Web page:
Braid Review

Platforms: Xbox Live Arcade, Playstation Network, PC
Release Dates: August 6, 2008 (Xbox Live Arcade); April 10, 2009 (PC); November 12, 2009 (PSN)

I don’t feel like I’ve played a game as focused as Braid. It gets in, shows you its puzzle gameplay and unique storytelling, and gets out leaving you with an itch for more brain teasers. Brevity be damned, Braid is still an inventive game well worth playing.

Opting to take a subtle approach to its story, Braid doesn’t pound its message into your head. There is no voice acting, but only books before each of the six chapters delicately weaving a story that wants you to think. A lot of narrative dot connecting is left up to player but the base is this: there is a princess and Tim (the main character) has done something wrong and wants to get her back. Tim’s journey may sound like one of a certain Italian plumber, but the presentation is given such care and given the great, intentionally ambiguous ending left for interpretation, the story is more intriguing than it should be.

Tim has a few tricks up his sleeve that make this game a brilliant intellectual journey. Braid takes a Portal 2 approach to its puzzles, meaning there is a core idea but it is manipulated in so many ways to keep its gameplay feeling new every time. Instead of shooting portals, you are given the ability to rewind time. Prince of Persia this is not, as objectives are much more puzzle oriented even though you’ll crush a few suspicious Goomba lookalikes.

Each of the levels each introduce a new twist on the time shifting ability. You can record doppelgangers, have a ring that slows down time, have objects unaffected by time tinkering, and a couple more interesting variations all revolving around time. All of these powers are generally fun to mess around with and all add a fresh take on a core concept. The puzzles can require some thinking, and while I was never frustrated, going outside of the box is needed for some of the elusive puzzle pieces.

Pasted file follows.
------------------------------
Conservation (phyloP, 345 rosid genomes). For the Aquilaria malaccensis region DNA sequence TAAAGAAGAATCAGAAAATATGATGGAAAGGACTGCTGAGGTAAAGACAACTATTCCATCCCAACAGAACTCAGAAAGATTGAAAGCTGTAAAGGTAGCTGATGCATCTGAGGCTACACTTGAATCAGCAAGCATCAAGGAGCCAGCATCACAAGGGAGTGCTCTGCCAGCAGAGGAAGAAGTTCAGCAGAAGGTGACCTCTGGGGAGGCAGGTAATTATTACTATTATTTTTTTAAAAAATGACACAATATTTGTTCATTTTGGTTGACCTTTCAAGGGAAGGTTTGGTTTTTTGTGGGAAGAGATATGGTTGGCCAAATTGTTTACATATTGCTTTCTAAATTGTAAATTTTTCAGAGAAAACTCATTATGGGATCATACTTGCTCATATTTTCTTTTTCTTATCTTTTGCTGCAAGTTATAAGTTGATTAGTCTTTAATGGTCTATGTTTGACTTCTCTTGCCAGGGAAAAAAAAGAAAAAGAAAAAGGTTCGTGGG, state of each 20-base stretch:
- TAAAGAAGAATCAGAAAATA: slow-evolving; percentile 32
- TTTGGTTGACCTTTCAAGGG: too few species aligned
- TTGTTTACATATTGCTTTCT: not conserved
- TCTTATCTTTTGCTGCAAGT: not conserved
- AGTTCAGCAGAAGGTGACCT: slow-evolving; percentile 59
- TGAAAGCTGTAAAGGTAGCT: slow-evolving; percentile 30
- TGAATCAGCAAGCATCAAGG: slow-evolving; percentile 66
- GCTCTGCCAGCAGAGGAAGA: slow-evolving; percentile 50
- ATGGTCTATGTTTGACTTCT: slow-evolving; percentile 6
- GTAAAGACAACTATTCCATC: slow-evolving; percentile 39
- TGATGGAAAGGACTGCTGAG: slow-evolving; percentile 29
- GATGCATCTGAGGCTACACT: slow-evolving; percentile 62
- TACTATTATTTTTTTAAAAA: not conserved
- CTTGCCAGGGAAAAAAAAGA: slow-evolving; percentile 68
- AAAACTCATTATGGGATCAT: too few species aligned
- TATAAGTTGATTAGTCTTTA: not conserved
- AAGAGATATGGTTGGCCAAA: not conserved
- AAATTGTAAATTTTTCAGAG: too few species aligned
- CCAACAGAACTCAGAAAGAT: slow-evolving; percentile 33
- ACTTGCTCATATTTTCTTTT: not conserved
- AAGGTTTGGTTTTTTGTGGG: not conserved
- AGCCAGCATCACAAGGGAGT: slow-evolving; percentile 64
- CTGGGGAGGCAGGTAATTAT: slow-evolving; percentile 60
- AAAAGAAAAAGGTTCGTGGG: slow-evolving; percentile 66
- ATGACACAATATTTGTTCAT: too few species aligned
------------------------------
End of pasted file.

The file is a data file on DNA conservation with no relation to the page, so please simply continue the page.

I could have played with Braid‘s time puzzles until my eyes bled but, unfortunately, the game doesn’t give you that liberty. I don’t equate a game’s length with its overall quality, but Braid is a short game. I’m not Einstein, but the game only took me about three hours to complete everything, give or take. This could be more of a hunger for this specific type of gameplay, which in the end, is a compliment but I would have liked to see it go on for longer.

Games as arty, mature, and as good as Braid don’t fill up the release schedule as much as they should. The smart choice to ditch explosions for a more calm, intelligent feel leads to this game to feel wholly unique and innovative. This one definitely deserves to downloaded soon, because unlike Tim, you can’t rewind time if you miss out on the opportunity to play this gem.

+Puzzles are rewarding
+Many different time abilities
+Subtle, unique story telling
-Really short

Final Score: 8.5/10

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